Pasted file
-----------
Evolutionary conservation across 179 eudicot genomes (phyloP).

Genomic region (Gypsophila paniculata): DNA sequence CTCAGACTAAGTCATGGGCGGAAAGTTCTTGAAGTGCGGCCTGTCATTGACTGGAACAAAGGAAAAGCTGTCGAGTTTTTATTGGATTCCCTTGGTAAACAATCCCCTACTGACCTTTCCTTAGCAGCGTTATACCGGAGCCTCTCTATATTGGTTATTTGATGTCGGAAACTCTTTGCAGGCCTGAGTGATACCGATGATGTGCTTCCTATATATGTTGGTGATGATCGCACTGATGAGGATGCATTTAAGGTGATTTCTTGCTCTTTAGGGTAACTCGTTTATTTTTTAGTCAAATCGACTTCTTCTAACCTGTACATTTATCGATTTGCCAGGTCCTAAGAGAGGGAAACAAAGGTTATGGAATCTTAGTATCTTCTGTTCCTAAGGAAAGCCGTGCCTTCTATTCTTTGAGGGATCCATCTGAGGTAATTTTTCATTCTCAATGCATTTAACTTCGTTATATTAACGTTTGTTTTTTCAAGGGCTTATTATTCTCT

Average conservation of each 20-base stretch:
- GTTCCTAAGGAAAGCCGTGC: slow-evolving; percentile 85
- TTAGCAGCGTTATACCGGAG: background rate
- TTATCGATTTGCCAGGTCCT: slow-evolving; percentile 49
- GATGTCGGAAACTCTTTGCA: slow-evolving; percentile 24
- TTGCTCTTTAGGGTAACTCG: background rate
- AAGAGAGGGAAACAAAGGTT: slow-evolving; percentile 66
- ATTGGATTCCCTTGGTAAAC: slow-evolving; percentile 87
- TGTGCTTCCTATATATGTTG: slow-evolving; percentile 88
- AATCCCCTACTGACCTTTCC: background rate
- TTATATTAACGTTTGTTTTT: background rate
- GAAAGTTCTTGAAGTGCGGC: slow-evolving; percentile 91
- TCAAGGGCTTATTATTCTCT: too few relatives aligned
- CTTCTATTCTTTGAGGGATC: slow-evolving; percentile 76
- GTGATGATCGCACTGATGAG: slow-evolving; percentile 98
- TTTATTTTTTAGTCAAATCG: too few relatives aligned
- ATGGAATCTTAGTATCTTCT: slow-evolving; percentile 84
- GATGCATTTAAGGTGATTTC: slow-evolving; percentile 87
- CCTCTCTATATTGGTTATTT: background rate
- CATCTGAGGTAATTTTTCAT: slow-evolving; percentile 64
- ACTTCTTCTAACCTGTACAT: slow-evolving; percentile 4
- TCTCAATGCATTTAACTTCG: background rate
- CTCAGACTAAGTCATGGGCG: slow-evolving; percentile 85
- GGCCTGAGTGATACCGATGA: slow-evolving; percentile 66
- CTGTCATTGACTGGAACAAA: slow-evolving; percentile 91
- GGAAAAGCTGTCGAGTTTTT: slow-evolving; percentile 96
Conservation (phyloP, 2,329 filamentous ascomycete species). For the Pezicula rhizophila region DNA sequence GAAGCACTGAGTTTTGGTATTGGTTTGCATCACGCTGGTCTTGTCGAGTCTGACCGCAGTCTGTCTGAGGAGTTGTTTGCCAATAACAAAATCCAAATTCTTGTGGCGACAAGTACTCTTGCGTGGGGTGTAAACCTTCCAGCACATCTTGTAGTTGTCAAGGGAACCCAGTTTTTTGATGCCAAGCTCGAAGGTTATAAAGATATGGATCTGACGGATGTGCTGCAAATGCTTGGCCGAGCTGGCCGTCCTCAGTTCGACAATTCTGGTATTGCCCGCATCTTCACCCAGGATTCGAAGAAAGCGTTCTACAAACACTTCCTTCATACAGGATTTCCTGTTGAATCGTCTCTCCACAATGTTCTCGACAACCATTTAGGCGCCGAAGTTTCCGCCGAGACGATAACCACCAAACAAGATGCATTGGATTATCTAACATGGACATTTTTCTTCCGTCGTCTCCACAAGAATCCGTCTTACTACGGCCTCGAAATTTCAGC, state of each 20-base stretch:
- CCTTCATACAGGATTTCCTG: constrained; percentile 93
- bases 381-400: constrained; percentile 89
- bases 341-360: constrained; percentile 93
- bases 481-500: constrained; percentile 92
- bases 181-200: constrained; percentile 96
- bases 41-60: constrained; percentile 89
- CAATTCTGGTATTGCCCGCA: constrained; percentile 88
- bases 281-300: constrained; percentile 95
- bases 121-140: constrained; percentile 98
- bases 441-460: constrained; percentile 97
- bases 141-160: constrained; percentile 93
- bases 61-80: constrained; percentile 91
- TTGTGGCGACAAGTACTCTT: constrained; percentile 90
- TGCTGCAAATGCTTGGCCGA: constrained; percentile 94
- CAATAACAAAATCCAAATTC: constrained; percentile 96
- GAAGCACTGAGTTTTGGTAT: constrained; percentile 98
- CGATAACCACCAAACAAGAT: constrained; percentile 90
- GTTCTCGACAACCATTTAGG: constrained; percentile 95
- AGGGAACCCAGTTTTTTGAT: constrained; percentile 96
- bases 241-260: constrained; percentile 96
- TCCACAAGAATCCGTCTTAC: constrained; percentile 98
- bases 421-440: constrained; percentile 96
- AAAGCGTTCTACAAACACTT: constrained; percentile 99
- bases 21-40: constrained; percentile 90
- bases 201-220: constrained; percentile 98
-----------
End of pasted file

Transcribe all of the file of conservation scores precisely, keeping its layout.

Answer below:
Evolutionary conservation across 179 eudicot genomes (phyloP).

Genomic region (Gypsophila paniculata): DNA sequence CTCAGACTAAGTCATGGGCGGAAAGTTCTTGAAGTGCGGCCTGTCATTGACTGGAACAAAGGAAAAGCTGTCGAGTTTTTATTGGATTCCCTTGGTAAACAATCCCCTACTGACCTTTCCTTAGCAGCGTTATACCGGAGCCTCTCTATATTGGTTATTTGATGTCGGAAACTCTTTGCAGGCCTGAGTGATACCGATGATGTGCTTCCTATATATGTTGGTGATGATCGCACTGATGAGGATGCATTTAAGGTGATTTCTTGCTCTTTAGGGTAACTCGTTTATTTTTTAGTCAAATCGACTTCTTCTAACCTGTACATTTATCGATTTGCCAGGTCCTAAGAGAGGGAAACAAAGGTTATGGAATCTTAGTATCTTCTGTTCCTAAGGAAAGCCGTGCCTTCTATTCTTTGAGGGATCCATCTGAGGTAATTTTTCATTCTCAATGCATTTAACTTCGTTATATTAACGTTTGTTTTTTCAAGGGCTTATTATTCTCT

Average conservation of each 20-base stretch:
- GTTCCTAAGGAAAGCCGTGC: slow-evolving; percentile 85
- TTAGCAGCGTTATACCGGAG: background rate
- TTATCGATTTGCCAGGTCCT: slow-evolving; percentile 49
- GATGTCGGAAACTCTTTGCA: slow-evolving; percentile 24
- TTGCTCTTTAGGGTAACTCG: background rate
- AAGAGAGGGAAACAAAGGTT: slow-evolving; percentile 66
- ATTGGATTCCCTTGGTAAAC: slow-evolving; percentile 87
- TGTGCTTCCTATATATGTTG: slow-evolving; percentile 88
- AATCCCCTACTGACCTTTCC: background rate
- TTATATTAACGTTTGTTTTT: background rate
- GAAAGTTCTTGAAGTGCGGC: slow-evolving; percentile 91
- TCAAGGGCTTATTATTCTCT: too few relatives aligned
- CTTCTATTCTTTGAGGGATC: slow-evolving; percentile 76
- GTGATGATCGCACTGATGAG: slow-evolving; percentile 98
- TTTATTTTTTAGTCAAATCG: too few relatives aligned
- ATGGAATCTTAGTATCTTCT: slow-evolving; percentile 84
- GATGCATTTAAGGTGATTTC: slow-evolving; percentile 87
- CCTCTCTATATTGGTTATTT: background rate
- CATCTGAGGTAATTTTTCAT: slow-evolving; percentile 64
- ACTTCTTCTAACCTGTACAT: slow-evolving; percentile 4
- TCTCAATGCATTTAACTTCG: background rate
- CTCAGACTAAGTCATGGGCG: slow-evolving; percentile 85
- GGCCTGAGTGATACCGATGA: slow-evolving; percentile 66
- CTGTCATTGACTGGAACAAA: slow-evolving; percentile 91
- GGAAAAGCTGTCGAGTTTTT: slow-evolving; percentile 96
Conservation (phyloP, 2,329 filamentous ascomycete species). For the Pezicula rhizophila region DNA sequence GAAGCACTGAGTTTTGGTATTGGTTTGCATCACGCTGGTCTTGTCGAGTCTGACCGCAGTCTGTCTGAGGAGTTGTTTGCCAATAACAAAATCCAAATTCTTGTGGCGACAAGTACTCTTGCGTGGGGTGTAAACCTTCCAGCACATCTTGTAGTTGTCAAGGGAACCCAGTTTTTTGATGCCAAGCTCGAAGGTTATAAAGATATGGATCTGACGGATGTGCTGCAAATGCTTGGCCGAGCTGGCCGTCCTCAGTTCGACAATTCTGGTATTGCCCGCATCTTCACCCAGGATTCGAAGAAAGCGTTCTACAAACACTTCCTTCATACAGGATTTCCTGTTGAATCGTCTCTCCACAATGTTCTCGACAACCATTTAGGCGCCGAAGTTTCCGCCGAGACGATAACCACCAAACAAGATGCATTGGATTATCTAACATGGACATTTTTCTTCCGTCGTCTCCACAAGAATCCGTCTTACTACGGCCTCGAAATTTCAGC, state of each 20-base stretch:
- CCTTCATACAGGATTTCCTG: constrained; percentile 93
- bases 381-400: constrained; percentile 89
- bases 341-360: constrained; percentile 93
- bases 481-500: constrained; percentile 92
- bases 181-200: constrained; percentile 96
- bases 41-60: constrained; percentile 89
- CAATTCTGGTATTGCCCGCA: constrained; percentile 88
- bases 281-300: constrained; percentile 95
- bases 121-140: constrained; percentile 98
- bases 441-460: constrained; percentile 97
- bases 141-160: constrained; percentile 93
- bases 61-80: constrained; percentile 91
- TTGTGGCGACAAGTACTCTT: constrained; percentile 90
- TGCTGCAAATGCTTGGCCGA: constrained; percentile 94
- CAATAACAAAATCCAAATTC: constrained; percentile 96
- GAAGCACTGAGTTTTGGTAT: constrained; percentile 98
- CGATAACCACCAAACAAGAT: constrained; percentile 90
- GTTCTCGACAACCATTTAGG: constrained; percentile 95
- AGGGAACCCAGTTTTTTGAT: constrained; percentile 96
- bases 241-260: constrained; percentile 96
- TCCACAAGAATCCGTCTTAC: constrained; percentile 98
- bases 421-440: constrained; percentile 96
- AAAGCGTTCTACAAACACTT: constrained; percentile 99
- bases 21-40: constrained; percentile 90
- bases 201-220: constrained; percentile 98